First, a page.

The European group leader told me in no uncertain terms that his group’s sympathies lay with the Palestinians alone and that he hoped his visit to Hebron would further their goals.
The Palestinian grievances I heard on the tour were sincere, and I have no doubt about their unhappiness with the status quo. But in terms of working towards a resolution, I only heard interest in an outcome where all their demands are met, without room for the slightest compromise, including the expulsion of every Jew from Hebron and a return to exclusive Muslim control over the holy places.
While it was undoubtedly genuine, I sensed strongly that the friendliness and goodwill I was receiving was very much contingent on hopes that I would write a favourable, sympathetic (perhaps one-sided would be a better word) report. There was little doubt that any critical analysis on my part would have been met with suspicion if not unbridled hostility or even risk of harm.
At the root of this feeling were the foreboding overtones of my guide. As we neared the site of the promised demonstration, Mohammad warned me that video recording Palestinian violence such as rock-throwing against the IDF was not allowed, and hinted that ignoring that advice could endanger my safety.
Regardless, he promised to show me a demonstration, and he delivered.
Before us swept a Hamas funeral parade, seemingly thousands of people, including children, chanting and waving the flag of an organisation that calls for Israel’s destruction and genocide against the Jewish people right in its charter.
The procession came within a block of an IDF checkpoint. I could see a couple of Israeli Border Police in riot gear. Under attack from slingshot-armed Palestinians hurling baseball-sized stones, they lobbed a tear gas canister to keep the rock-throwers at a distance.
Rather than directly confront the protesters, the Border Policemen were taking defensive positions around the side of a building, and soon all I could see were the Palestinian stone-throwers – a mixed group of masked adults and a few teenagers – hurling stone after stone over the building after them.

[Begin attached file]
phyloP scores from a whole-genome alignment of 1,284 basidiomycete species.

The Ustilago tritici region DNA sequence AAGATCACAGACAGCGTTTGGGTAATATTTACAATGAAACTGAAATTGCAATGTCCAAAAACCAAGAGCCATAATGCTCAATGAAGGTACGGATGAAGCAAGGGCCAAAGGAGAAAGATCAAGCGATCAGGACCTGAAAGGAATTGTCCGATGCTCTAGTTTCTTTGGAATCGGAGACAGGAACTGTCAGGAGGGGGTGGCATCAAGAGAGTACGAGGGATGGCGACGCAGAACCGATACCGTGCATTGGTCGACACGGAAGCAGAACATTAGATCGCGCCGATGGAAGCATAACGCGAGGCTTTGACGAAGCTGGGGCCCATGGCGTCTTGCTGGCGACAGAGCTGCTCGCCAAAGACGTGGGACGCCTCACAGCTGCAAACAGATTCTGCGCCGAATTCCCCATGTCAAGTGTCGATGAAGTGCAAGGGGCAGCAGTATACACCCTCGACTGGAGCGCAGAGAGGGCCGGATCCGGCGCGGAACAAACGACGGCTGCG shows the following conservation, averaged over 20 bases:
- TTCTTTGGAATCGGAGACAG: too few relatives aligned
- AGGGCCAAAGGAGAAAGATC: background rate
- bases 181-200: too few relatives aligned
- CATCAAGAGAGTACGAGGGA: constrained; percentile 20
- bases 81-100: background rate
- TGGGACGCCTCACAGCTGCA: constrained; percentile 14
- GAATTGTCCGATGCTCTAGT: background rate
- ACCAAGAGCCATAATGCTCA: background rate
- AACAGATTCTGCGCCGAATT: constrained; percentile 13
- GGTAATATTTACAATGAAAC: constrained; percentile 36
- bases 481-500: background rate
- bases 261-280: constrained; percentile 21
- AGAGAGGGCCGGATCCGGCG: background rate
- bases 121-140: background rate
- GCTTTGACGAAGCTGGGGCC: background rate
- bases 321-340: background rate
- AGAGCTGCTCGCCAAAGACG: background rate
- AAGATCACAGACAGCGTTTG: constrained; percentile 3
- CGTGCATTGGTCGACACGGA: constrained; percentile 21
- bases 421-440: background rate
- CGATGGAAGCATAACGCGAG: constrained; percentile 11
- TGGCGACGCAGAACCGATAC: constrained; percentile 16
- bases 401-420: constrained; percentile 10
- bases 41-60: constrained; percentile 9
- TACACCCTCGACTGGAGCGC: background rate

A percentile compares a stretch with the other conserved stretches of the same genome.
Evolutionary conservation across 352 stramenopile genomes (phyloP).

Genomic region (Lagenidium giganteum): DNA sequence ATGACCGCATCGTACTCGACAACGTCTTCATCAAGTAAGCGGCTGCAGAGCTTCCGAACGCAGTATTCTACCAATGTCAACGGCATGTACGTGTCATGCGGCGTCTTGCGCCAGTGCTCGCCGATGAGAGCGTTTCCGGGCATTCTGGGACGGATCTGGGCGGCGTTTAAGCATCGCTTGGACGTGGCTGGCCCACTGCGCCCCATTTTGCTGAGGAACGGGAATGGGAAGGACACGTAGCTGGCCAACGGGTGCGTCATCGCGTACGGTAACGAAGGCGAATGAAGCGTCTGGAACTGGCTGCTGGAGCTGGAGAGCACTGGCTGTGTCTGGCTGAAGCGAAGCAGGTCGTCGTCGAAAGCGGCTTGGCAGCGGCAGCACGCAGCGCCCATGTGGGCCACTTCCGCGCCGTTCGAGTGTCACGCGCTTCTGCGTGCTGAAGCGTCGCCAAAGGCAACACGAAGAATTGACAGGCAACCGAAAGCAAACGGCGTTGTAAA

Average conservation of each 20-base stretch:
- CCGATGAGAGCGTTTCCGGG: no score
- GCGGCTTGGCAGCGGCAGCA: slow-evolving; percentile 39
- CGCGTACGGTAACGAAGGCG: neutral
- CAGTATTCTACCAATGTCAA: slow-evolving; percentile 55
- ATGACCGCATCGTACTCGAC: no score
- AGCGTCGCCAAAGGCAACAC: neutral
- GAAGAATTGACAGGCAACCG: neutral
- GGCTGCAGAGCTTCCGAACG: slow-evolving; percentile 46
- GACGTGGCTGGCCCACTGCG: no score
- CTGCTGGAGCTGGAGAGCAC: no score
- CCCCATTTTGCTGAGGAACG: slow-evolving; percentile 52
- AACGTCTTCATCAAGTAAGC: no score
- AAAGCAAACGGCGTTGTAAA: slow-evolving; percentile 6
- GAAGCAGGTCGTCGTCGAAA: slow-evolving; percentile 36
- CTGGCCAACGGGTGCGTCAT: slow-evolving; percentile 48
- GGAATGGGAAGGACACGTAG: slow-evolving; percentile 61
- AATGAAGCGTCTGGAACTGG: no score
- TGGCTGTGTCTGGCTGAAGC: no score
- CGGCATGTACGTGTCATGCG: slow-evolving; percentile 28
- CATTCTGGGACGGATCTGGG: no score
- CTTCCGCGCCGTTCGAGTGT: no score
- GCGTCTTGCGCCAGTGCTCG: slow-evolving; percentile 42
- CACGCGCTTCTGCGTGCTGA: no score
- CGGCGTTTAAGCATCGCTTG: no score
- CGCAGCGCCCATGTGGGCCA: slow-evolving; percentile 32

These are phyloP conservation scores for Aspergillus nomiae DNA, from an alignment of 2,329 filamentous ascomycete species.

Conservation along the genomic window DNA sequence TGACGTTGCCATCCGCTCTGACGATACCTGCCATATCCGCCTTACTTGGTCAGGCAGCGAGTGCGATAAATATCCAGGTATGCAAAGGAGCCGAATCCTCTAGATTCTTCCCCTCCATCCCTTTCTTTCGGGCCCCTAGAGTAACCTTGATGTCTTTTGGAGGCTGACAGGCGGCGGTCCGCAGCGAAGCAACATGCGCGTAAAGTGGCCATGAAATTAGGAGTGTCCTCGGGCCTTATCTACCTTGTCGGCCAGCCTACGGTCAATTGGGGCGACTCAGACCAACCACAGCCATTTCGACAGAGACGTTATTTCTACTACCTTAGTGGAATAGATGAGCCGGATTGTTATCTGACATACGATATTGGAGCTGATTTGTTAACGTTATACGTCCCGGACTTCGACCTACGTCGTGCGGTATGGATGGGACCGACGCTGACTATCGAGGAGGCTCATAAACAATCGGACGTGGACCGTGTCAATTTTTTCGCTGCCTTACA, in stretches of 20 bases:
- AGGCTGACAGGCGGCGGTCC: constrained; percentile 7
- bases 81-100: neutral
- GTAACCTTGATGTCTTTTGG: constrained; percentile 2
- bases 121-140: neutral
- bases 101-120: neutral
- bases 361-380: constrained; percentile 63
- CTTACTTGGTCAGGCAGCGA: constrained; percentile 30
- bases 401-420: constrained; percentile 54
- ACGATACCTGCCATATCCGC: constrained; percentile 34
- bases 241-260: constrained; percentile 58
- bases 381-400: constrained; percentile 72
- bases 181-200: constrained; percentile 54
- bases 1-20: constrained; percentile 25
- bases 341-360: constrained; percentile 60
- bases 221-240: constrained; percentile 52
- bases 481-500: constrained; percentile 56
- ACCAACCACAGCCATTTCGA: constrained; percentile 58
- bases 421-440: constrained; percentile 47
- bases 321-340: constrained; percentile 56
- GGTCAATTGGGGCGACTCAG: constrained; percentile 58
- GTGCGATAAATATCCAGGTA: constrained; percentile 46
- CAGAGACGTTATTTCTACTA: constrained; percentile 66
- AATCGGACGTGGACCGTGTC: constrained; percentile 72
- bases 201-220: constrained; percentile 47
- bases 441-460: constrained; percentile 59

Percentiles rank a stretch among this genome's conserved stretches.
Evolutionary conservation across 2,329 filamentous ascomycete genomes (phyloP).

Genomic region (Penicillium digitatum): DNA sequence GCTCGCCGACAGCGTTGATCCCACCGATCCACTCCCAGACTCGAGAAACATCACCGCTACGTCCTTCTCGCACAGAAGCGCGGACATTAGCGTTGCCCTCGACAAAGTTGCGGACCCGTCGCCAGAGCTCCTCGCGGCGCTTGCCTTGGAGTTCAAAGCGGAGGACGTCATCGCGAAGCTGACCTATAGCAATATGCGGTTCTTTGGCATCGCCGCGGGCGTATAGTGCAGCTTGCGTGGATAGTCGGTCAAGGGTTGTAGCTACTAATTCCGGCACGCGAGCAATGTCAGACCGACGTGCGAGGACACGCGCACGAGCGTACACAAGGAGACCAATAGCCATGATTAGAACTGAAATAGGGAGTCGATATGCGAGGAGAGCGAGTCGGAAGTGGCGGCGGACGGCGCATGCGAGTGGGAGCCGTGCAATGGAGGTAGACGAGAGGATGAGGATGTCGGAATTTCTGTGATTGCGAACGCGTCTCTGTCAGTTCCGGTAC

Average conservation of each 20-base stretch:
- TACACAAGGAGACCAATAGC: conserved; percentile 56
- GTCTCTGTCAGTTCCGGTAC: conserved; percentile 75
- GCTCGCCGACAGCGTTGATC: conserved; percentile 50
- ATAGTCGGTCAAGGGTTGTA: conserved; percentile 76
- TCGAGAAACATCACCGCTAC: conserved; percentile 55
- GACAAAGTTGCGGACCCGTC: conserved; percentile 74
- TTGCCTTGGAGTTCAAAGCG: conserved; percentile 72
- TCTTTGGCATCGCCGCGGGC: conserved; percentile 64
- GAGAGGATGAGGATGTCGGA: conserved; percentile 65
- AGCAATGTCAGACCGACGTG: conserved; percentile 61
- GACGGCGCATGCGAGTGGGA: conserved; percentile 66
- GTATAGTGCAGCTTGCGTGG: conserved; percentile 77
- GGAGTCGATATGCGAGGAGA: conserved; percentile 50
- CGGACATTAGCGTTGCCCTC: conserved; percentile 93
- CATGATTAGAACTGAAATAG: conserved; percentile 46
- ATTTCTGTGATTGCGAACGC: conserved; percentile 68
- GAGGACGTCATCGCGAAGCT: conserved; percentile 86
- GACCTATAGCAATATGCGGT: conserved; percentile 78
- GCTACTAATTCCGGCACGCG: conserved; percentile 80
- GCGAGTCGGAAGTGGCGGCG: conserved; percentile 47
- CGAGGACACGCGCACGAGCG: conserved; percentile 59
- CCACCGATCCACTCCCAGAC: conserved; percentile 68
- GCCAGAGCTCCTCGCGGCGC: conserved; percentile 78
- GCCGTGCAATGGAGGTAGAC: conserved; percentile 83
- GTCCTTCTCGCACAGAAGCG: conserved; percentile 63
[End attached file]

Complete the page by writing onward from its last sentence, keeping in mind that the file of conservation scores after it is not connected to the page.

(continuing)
“I don’t take part in protests like these,” Mohammad said to me as we watched the spectacle. “The rocks don’t do anything.”
On that I agreed. But – I could have added but didn’t – one-sided propaganda tours like the one that Mohammad conducts for B’tselem in Hebron aren’t helpful either.
Such tours claim that if only there were no Jews living in Hebron, and no Israeli presence in the West Bank, the conflict would be solved. It’s a seductive illusion, but it remains just that – an illusion.
After leaving Mohammad, I visited Hebron’s Jewish Cemetery. The gate was locked, and the code for entry required a call to the security centre that presumably monitors all the CCTV cameras in the Jewish neighbourhoods. This is due to the fact that the cemetery has been vandalised on many occasions.
In fact, the first thing one is struck by upon entering the cemetery is that the site is largely devoid of tombstones, despite it dating back to the 1300s. Once there were tombstones marking at least 4,000 Jewish graves, but during the Jordanian occupation, the stones were stolen, graves desecrated and the field turned over to agriculture.
Part of the cemetery has been restored, including a section containing the ancient graves of Jewish sages and another containing a mass grave for the victims of the 1929 massacre.
Since the 1967 war, a steady number of Jews have opted to be buried there. I paused at the foot of the freshest grave that of Major Benaya Sarel from Kiryat Arba, who was killed in this summer’s Gaza War just two weeks before his wedding date.
I lingered to read the tombstones of those massacred in 1929. Men, women and children, religious or secular, Zionist or anti-Zionist – it didn’t matter to the mobs that broke down doors to slaughter their Jewish neighbours in their homes 19 years before the establishment of the State of Israel.
It was a solemn reminder that in Hebron, as elsewhere in the West Bank, the real obstacles to peace can’t be reduced to the presence of Jews here or a settlement there.